An Examination of a Continuous Flow Diffusion Chamber's Performance: Implications for Field Measurements of Ice Nuclei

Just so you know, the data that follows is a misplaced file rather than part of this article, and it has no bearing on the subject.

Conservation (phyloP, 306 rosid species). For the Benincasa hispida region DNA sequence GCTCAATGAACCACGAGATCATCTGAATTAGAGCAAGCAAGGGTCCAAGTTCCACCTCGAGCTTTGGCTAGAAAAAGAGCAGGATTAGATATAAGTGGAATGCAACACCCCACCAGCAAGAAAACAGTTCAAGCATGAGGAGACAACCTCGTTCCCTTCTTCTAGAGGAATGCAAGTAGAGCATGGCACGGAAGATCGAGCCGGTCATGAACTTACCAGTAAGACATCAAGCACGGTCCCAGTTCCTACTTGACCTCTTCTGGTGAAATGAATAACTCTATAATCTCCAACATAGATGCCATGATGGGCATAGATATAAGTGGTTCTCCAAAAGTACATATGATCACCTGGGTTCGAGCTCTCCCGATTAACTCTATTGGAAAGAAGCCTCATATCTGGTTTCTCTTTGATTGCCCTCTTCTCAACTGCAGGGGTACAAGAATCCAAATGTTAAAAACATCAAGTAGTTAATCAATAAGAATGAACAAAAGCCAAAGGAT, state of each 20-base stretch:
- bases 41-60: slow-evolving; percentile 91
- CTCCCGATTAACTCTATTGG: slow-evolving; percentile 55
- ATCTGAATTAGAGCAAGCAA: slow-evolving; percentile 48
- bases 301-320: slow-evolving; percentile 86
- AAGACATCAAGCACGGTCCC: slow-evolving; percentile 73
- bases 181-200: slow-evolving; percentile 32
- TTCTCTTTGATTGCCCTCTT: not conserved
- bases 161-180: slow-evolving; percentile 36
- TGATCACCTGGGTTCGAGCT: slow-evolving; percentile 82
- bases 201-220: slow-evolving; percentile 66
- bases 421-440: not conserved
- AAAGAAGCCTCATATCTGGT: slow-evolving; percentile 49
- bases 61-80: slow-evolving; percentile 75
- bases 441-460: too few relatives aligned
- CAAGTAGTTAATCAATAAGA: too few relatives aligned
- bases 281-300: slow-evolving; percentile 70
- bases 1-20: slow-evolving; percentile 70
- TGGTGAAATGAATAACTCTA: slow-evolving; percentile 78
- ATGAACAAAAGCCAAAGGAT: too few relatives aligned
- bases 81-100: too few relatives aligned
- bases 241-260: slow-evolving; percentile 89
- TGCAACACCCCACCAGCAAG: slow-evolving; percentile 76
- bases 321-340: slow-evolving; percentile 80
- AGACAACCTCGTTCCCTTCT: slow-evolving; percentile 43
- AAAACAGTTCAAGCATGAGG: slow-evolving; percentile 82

Recent field studies using the aircraft version of the Colorado State University Continuous Flow Diffusion Chamber (CFDC) indicate that the kinetic aspects of diffusional growth (both of water and ice) and ice nucleation, coupled with the limited aerosol residence time in the chamber, may result in a delay in the detection of the onset of homogeneous freezing. Through a series of controlled laboratory studies, we confirmed that the onset of homogeneous freezing of ammonium sulfate particles larger than ~100 nm was not detected at conditions consistent with expectations from theory. Current work involves modeling of the fluid dynamical and thermodynamical fields through the chamber, isolating particle trajectories from these fields, and running a microphysical model along these trajectories. The microphysical model is initialized with a distribution of dry particles of specified composition and the processes simulated include deliquescence, diffusional growth of droplets and crystals, and homogeneous freezing.
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